published: 16 /
In our 'Re:View' section, in which we look back at albums from the past, Mary O'Meara wanders back through the years to examine why the Manic Street Preachers' 'Everything Must Go', which is about to be re-released, is such a monumental and life-affirming record
"Everything Must Go" - I still regularly see these words splashed across shop windows, blowing in the wind with a sad air of finality on closing-down sale flyers and those three ubiquitous words often bring to mind Manic Street Preachers. There's no way back from this statement. We're being told this is the end. The bulldozers are coming. The rubble will come tumbling down tomorrow. Yet, twenty years on from the day that pale blue, stripped-down sleeve with those empty but loaded parentheses slipped out into the light of a May pale-blue skied morning, it's suddenly back. The Manics' fourth album is about to be re-issued along with "bonus" material, a piece of film shot by Kieran Evans and more. Unfortunately, I was only sent the re-mastered album and live tracks from the legendary Manchester Nynex gig so this is all I can comment on.
I will straight away admit I'm not a fan of live albums. For me, live music is about the moment, the experience, the actual act of being one of the crowd and witnessing what you did. And though some fine recordings can be made of live music I'm always going to prefer to listen to the studio album because that's what it was made for. I do remember the night a gang of us got together in Manchester for that mighty gig and rather than paraphrase it from memory here's a snippet of what I wrote in 'Terrible Beauty' fanzine at the time:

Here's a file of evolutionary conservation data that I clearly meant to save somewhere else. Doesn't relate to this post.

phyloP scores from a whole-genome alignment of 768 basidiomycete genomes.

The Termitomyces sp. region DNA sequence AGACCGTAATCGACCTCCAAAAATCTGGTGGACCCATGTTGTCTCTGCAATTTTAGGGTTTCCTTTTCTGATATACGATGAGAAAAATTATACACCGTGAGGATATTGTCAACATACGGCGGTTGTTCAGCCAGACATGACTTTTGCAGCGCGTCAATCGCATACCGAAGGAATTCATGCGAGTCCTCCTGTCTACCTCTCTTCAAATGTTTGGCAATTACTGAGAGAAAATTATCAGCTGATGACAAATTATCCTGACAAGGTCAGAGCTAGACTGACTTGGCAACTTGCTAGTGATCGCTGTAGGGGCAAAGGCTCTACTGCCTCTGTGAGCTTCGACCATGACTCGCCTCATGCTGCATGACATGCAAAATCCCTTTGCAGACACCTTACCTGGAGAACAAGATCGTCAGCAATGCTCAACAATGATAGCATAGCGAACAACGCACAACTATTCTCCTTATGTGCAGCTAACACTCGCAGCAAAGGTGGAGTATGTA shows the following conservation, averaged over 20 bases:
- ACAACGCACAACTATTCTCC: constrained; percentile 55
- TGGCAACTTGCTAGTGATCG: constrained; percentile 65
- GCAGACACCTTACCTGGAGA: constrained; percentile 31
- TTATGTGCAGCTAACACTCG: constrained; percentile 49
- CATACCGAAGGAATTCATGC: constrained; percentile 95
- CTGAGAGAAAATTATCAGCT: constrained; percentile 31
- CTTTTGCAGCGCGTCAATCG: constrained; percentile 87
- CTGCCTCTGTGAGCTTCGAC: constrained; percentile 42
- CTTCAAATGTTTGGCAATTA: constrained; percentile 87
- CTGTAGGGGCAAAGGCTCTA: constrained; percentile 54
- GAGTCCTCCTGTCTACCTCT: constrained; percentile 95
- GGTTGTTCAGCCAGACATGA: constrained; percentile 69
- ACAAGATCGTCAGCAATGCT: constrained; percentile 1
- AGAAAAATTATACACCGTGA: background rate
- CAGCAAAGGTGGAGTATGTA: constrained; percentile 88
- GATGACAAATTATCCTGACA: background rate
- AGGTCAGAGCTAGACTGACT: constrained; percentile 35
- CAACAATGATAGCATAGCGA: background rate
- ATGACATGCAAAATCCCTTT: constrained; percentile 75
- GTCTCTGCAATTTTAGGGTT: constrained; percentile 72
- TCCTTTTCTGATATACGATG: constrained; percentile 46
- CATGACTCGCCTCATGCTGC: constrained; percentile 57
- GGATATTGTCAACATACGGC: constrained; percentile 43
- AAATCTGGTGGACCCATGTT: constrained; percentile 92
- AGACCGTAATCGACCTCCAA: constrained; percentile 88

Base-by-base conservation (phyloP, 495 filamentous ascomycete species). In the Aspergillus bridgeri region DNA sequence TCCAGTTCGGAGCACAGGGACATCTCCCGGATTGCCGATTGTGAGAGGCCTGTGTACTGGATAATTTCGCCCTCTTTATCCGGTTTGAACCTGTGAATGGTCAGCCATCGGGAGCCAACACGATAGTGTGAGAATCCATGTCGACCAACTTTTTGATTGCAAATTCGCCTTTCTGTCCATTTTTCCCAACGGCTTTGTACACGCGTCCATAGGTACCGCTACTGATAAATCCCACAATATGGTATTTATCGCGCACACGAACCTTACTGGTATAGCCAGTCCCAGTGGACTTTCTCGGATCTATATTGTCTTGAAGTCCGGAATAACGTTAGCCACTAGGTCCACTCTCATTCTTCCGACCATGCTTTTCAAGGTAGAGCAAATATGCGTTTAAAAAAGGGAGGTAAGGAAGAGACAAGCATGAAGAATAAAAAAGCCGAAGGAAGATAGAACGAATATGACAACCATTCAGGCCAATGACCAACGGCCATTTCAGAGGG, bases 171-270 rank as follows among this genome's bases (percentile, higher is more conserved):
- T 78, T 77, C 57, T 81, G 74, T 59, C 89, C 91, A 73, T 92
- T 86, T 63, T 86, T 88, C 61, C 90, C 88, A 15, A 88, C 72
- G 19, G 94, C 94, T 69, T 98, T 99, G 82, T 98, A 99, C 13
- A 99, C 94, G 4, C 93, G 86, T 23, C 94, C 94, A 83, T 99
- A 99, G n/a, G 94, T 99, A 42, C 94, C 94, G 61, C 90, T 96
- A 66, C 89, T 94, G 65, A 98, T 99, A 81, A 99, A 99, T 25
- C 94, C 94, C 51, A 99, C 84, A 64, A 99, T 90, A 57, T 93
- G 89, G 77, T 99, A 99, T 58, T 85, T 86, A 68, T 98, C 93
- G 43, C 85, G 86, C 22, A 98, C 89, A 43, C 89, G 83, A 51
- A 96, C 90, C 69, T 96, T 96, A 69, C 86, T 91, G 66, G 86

"..We tram it to Victoria Station and I see the gargantuan Nynex growing out of its throat. I dislike it as much as Wembley Arena already...we fill in the hours til the doors open by filling our lungs with cigs and exhaust fumes...stretched on the pavement, baking in the sun - another roving reporter with cine camera takes some footage of us sat on the street...They playes 'Roses in the Hospital' for the first time in years. It went down so well, especially the line "to make a voice no voice at all" - everyone around me seemed so full of animated, empowered self expression at this point it was wonderful...Dried ice and shimmery paper showered forth from the heavens to mark the end of the spectacle. Coming outside and seeing the giant billboard that read MANIC ON THE STREETS OF MANCHESTER was cool..."
It's quite strange to read my words from all those years ago because it feels like yesterday at the same time as it feels like another life. Now I no longer smoke and I live in Manchester not London, but other than that, I don't really feel any different, not about the music or what it means. I've lost touch with some of the people I would've been with that day but am still friends with others. Life goes on and, yes, in very simple terms that's what the record is about...finding a way back in after tragedy, finding a way to put one foot in front of another and walk "on the grass/beach”and hopefully find some peace.